Take the 2-minute tour ×
Mathematics Stack Exchange is a question and answer site for people studying math at any level and professionals in related fields. It's 100% free, no registration required.

Having trouble with this question.

Suppose $X$ is a random variable with probability function: $f_X(x)=k/x^2$

I need to use a "Basel Problem" to find k and prove that the expected value $E(X)$ does not exist.

share|improve this question
    
Is $f$ density function and is there some bound on $x$, like $x\ge 1$? –  Berci Nov 1 '12 at 23:23
    
I think you cannot set simply a $k$ such that you will get a density. There is a problem as Berci indicated around $x$ close to zero. –  Seyhmus Güngören Nov 1 '12 at 23:27
    
Presumably $x \in \mathbb{N}$ and $f_X$ is a pmf. –  Niels Diepeveen Nov 1 '12 at 23:54

2 Answers 2

up vote 1 down vote accepted

Use that $\displaystyle\int_{\Bbb R}f_X(x)dx =1$ and that for any (measurable) function $g$, we have $$E(g(X))=\int_{\Bbb R} g(x)\cdot f(x)dx$$ In particular, $E(X)=\displaystyle\int^\infty_{1}x\cdot \frac k{x^2} dx = \infty$ (assuming, $X\ge 1$ always).

share|improve this answer

If we are really supposed to use the "Basel Problem," then our probability is defined only on the positive integers, and $\Pr(X=n)=\dfrac{k}{n^2}$,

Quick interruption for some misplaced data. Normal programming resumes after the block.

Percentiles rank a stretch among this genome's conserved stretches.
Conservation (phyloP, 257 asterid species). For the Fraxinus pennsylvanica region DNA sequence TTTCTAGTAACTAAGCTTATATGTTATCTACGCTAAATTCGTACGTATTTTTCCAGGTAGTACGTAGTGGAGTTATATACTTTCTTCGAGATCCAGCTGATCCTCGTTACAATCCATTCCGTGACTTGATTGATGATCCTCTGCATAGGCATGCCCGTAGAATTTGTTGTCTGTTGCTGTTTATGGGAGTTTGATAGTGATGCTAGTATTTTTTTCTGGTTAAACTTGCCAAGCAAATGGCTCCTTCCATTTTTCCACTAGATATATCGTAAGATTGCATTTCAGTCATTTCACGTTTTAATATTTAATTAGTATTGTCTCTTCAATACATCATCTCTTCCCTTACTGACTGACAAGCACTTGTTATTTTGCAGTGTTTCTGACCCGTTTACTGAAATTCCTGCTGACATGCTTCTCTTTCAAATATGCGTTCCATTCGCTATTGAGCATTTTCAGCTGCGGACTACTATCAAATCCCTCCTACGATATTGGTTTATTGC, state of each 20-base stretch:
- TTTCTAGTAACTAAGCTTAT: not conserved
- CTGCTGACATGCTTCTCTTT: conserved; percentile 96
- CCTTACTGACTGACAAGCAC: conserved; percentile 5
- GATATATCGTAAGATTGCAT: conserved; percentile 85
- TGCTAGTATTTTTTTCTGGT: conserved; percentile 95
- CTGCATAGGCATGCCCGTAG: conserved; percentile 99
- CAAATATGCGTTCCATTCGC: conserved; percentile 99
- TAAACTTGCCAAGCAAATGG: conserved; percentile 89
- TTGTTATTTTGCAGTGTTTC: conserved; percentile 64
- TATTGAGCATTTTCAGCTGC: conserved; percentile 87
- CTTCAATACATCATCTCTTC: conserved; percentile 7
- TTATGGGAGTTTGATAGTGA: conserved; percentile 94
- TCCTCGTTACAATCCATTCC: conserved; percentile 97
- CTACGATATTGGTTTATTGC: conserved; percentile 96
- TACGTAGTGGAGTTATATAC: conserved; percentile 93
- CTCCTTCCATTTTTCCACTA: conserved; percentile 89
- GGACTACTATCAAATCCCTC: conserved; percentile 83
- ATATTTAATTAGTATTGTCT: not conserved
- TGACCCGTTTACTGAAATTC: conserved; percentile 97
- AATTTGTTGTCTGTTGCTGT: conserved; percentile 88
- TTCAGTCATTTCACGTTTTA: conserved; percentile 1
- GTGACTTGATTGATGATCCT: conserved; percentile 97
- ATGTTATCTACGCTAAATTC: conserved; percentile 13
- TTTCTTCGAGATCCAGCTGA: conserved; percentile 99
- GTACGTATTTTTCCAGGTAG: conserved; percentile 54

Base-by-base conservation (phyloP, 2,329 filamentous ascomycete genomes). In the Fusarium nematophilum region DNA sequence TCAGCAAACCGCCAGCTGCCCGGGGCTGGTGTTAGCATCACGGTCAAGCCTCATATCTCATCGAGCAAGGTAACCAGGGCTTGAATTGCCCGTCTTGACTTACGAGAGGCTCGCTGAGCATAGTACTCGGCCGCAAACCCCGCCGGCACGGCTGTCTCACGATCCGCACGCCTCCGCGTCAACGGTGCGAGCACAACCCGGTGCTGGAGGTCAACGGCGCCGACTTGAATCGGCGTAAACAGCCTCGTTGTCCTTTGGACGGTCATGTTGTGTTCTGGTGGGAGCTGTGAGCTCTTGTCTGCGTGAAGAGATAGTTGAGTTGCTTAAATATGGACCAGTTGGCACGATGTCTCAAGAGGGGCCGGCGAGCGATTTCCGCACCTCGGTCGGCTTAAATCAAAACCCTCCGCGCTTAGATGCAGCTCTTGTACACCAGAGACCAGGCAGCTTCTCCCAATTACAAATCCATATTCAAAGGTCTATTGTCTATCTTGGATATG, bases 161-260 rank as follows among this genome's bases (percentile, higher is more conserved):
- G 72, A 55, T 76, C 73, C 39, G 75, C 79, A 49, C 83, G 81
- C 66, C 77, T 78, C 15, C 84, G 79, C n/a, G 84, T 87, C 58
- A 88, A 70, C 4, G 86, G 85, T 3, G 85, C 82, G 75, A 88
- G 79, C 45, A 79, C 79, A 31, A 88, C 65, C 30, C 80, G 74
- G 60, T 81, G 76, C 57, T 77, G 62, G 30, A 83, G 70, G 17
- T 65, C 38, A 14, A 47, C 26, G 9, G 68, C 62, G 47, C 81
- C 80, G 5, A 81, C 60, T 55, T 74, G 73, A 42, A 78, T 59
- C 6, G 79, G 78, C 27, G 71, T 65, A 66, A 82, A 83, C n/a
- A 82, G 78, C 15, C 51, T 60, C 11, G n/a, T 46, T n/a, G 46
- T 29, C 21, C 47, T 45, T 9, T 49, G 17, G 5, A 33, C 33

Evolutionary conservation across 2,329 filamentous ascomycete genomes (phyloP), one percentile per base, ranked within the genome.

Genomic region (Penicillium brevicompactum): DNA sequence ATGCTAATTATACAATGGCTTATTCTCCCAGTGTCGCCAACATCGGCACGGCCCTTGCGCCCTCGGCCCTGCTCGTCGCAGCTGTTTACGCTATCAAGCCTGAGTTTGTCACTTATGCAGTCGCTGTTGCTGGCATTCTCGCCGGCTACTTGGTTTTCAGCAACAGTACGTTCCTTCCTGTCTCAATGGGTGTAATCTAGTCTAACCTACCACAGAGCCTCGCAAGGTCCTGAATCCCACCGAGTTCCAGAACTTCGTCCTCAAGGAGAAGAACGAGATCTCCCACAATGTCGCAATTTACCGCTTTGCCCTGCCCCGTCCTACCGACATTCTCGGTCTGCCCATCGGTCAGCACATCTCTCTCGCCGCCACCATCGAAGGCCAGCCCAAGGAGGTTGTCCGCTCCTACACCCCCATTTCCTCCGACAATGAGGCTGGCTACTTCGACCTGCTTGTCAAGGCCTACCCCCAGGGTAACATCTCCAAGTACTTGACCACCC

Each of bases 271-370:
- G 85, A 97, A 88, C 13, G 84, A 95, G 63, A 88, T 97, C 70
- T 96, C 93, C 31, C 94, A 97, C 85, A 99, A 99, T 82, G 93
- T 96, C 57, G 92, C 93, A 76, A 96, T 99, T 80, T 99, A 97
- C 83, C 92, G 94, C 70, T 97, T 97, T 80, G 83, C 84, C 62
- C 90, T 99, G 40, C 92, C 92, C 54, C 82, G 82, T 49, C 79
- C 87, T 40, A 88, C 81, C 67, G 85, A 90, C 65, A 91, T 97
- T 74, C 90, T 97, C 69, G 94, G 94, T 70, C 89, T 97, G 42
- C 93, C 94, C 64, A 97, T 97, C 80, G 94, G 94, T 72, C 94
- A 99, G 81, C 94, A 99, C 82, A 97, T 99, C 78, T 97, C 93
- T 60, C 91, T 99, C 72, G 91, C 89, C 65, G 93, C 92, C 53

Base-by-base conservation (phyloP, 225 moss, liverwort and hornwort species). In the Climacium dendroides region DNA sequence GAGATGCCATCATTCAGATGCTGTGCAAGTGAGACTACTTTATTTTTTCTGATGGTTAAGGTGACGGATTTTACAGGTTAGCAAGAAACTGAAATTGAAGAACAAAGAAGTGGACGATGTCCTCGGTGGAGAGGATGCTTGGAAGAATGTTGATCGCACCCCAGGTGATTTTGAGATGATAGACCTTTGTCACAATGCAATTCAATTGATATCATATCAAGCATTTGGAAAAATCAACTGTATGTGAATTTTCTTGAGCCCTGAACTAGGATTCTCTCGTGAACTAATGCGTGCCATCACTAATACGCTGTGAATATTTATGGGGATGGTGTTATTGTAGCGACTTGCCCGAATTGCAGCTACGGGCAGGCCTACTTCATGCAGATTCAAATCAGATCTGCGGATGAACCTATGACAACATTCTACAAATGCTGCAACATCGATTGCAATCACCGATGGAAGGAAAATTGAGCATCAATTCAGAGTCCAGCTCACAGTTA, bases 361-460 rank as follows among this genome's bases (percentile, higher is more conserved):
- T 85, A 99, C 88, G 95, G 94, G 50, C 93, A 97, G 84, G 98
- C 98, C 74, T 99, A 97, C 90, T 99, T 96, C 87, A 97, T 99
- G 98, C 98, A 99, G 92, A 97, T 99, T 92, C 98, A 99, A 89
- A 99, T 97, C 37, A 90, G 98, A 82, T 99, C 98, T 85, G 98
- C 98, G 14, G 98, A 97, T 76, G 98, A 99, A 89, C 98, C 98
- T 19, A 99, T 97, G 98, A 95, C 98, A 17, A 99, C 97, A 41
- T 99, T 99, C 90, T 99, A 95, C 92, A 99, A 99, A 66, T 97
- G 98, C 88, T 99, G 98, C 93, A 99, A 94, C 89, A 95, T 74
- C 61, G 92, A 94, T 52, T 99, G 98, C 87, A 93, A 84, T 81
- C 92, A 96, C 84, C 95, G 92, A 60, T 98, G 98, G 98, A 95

The sum of the probabilities over th sample space must be $1$. By Euler's solution to the Basel Problem, we have $$\frac{1}{1^2}+\frac{1}{2^2}+\frac{1}{3^2}+\cdots=\sum_1^\infty \frac{1}{n^2} =\frac{\pi^2}{6}.$$ It follows that we must have $k=\dfrac{6}{\pi^2}$.

The expectation of $X$ is then $$\sum_1^\infty n\frac{k}{n^2}=\frac{6}{\pi^2}\sum_1^\infty \frac{1}{n}.$$ But by the divergence of the harmonic series, the expectation does not exist, or, if one prefers, is infinite.

share|improve this answer

Your Answer

 
discard

By posting your answer, you agree to the privacy policy and terms of service.

Not the answer you're looking for? Browse other questions tagged or ask your own question.